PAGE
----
Senators who genuinely do believe that carbon dioxide emissions are contributing to a global climate crisis seem to think nothing of nevertheless taking actions that endanger the welfare of billions of people on the grounds that acting otherwise would be politically problematic in their state. In other words, they don’t want to do the right thing because their self-interest points them toward doing something bad. …
It’s not even clear that voting “the wrong way” poses particularly serious threats to one’s re-election. But even if it did, one might assume that people who bother to dedicating their lives to securing vast political power did so because they actually wanted to accomplish something and get in the history books.
It’s stunning how true this is. … Many people — especially those who become politicians — really do want fame and power and it is amazing what they will talk themselves into to get there and to stay there. They don’t even want fame in the sense of being recognized, in the longer run, for having done the right thing. They want more personal influence and power now.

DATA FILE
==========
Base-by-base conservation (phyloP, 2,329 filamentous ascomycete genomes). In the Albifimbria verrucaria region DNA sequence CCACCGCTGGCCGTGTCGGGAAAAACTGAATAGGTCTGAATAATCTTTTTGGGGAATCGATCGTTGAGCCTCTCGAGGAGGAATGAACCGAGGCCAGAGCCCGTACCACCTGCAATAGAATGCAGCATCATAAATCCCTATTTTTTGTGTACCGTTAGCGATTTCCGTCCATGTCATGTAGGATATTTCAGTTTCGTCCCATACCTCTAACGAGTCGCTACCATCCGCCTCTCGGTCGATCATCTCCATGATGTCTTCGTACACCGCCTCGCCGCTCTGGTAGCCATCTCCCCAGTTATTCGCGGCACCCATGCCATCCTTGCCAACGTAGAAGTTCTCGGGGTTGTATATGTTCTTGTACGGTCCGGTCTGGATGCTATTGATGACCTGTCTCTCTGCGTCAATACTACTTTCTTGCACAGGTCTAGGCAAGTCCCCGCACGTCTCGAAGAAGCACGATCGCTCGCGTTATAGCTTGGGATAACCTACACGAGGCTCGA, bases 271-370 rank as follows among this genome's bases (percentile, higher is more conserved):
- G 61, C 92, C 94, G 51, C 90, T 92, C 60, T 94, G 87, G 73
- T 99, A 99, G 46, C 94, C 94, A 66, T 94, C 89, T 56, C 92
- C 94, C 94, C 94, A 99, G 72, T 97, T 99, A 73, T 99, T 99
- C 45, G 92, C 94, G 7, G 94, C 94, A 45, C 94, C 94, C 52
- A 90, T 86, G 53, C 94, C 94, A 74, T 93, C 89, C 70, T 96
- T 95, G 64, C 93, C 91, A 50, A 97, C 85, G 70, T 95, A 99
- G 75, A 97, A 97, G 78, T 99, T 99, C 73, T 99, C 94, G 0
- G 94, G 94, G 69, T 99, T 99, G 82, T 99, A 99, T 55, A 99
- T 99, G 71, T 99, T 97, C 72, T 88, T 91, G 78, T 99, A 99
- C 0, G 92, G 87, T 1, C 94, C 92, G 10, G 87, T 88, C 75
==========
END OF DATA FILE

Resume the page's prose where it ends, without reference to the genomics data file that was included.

Are Matt and Tyler really surprised here? Senators are roughly our top hundred politicians, after all, and such critiques should most apply to our most elite politicians, who have been most selected for putting winning above other considerations.
A similar critique applies to our top columnists and bloggers. The topics on which they write show a strong correlation with topics that their readers (or patrons) are likely to find engaging, because those topics are “in the news,” or popular among other pundits, or perennially popular like sex or scandal, and so on. Meanwhile, a vast cloud of good ideas remain neglected because they are less engaging, or even offensive, to readers (and patrons).
Yes many pundits do sometimes sacrifice their popularity to promote ideas deserving more attention, but the tendency is weak and weakest among the most elite pundits. Pundits might similarly gain fame in the history books as having been among the first to give serious attention to some neglected idea, but they also show little interest in this prospect.